A year after the death of their mother, three Indian sisters–Geena, Amber, and Jazz–are living in England, when their Auntie unexpectedly is invited by their father from India to help take care of them. To stop her from interfering in their lives, the girls do their best to find her a husband.



When Auntie arrives to take care of the girls, she introduces the customs and traditions of India. What are the cultural traditions she expects the sisters to uphold? How do the sisters foil Auntie’s plans to control their lives? How do their lives change as a result of Auntie’s interference?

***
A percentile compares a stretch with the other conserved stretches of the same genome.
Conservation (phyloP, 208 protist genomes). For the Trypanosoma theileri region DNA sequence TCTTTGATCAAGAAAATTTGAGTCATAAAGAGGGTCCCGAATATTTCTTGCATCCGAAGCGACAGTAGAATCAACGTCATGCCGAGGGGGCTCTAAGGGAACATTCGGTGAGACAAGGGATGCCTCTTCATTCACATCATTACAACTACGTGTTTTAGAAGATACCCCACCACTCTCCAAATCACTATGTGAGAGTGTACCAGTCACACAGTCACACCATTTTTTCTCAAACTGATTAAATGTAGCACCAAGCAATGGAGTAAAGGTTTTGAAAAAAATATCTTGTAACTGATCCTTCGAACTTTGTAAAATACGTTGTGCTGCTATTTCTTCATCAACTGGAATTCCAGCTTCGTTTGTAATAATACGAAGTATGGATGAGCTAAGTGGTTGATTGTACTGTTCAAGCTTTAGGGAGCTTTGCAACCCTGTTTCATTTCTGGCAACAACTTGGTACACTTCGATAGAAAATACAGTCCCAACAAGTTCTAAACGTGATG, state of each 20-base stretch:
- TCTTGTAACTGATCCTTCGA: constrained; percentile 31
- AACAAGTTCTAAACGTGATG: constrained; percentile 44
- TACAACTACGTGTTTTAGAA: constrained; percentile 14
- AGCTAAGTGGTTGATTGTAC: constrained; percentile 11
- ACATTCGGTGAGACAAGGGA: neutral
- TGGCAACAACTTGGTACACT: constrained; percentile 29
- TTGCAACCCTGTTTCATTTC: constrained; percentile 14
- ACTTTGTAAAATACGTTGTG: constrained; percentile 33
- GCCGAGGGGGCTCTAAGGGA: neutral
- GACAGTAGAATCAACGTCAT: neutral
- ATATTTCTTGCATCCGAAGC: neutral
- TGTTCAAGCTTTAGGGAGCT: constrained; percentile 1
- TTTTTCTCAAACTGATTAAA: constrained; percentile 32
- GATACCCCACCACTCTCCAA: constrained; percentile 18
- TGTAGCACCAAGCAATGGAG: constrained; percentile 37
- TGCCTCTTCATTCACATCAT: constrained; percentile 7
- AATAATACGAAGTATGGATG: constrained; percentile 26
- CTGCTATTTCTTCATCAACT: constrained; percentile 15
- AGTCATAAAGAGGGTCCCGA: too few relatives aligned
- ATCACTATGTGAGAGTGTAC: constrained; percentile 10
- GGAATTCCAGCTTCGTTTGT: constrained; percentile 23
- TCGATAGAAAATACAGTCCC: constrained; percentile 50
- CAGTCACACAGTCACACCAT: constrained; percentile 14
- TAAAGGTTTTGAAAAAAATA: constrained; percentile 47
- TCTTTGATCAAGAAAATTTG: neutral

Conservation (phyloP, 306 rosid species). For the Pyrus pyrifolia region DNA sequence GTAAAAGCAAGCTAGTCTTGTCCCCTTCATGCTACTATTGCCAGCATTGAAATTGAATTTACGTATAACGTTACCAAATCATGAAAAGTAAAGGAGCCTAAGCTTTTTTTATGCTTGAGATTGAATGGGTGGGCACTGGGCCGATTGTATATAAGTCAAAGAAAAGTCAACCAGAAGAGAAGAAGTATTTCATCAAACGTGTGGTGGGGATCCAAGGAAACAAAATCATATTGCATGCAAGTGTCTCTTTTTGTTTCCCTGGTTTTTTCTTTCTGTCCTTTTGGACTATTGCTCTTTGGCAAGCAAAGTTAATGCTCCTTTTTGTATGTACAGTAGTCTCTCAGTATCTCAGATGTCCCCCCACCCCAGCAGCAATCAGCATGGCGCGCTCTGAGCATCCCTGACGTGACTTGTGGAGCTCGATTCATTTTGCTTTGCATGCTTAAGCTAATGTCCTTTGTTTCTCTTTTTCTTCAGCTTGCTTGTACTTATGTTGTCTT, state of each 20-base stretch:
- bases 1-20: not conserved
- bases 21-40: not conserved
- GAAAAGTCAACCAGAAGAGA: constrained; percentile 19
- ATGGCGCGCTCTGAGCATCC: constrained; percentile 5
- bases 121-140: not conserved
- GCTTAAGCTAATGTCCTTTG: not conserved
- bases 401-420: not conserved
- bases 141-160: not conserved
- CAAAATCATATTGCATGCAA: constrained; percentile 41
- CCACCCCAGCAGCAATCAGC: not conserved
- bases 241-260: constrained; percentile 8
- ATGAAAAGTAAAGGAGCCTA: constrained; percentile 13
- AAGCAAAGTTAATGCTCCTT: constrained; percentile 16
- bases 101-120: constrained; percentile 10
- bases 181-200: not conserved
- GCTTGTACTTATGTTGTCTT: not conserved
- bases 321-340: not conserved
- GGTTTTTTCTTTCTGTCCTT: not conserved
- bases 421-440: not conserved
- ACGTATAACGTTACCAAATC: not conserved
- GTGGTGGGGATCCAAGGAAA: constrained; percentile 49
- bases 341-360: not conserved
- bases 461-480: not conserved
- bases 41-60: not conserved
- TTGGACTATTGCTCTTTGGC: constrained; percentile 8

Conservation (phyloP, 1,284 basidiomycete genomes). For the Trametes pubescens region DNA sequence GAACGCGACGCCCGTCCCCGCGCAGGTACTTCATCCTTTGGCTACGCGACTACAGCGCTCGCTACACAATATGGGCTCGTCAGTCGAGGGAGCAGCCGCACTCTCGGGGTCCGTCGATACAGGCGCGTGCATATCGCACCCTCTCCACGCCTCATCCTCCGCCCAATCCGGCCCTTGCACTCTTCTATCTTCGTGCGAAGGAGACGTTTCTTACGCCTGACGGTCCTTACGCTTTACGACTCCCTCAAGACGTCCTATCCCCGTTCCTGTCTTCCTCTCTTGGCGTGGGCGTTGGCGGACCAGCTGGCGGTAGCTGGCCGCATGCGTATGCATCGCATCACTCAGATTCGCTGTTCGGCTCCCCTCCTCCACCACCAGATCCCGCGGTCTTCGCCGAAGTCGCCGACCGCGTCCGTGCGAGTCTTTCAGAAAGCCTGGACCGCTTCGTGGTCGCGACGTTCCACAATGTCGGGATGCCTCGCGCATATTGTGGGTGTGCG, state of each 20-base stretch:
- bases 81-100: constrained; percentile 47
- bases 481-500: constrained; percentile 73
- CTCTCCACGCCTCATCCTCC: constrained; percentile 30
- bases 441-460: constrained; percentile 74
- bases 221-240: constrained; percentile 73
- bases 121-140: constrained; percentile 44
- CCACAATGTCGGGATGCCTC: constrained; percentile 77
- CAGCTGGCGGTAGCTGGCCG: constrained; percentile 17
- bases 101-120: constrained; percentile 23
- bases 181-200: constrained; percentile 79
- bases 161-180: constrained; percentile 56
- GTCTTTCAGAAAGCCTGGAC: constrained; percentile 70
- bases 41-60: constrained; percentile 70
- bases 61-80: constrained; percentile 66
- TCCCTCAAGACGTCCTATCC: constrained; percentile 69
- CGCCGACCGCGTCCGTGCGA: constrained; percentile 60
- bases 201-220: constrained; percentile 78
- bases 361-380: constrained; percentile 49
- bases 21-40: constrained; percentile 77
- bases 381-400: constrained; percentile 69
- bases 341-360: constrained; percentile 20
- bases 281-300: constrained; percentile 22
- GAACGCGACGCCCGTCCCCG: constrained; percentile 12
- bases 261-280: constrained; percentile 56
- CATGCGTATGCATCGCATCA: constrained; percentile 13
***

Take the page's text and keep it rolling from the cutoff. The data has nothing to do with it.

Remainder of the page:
2. The sisters must cope with important social issues that teenagers of any cultural background would face. How does their Indian heritage influence the way they handle people and situations? (Find out more about the family in Bhangra Babes and Bollywood Babes.)


Taking It Global
Discusses cultural diversity in America.

American Civil Liberties Union: Immigrant Rights
The official Web page.

The American Immigrants Home Page
Helpful information for and about immigrants.

Federation for American Immigration Reform
Immigrant reform movement and its affect on public schools.

Cultural Diversity–a CCSD research program
Lifestyle patterns of immigrant youth.


Prepared by Susan Geye, Library Media Specialist, Crowley Ninth Grade Campus, Crowley, Texas.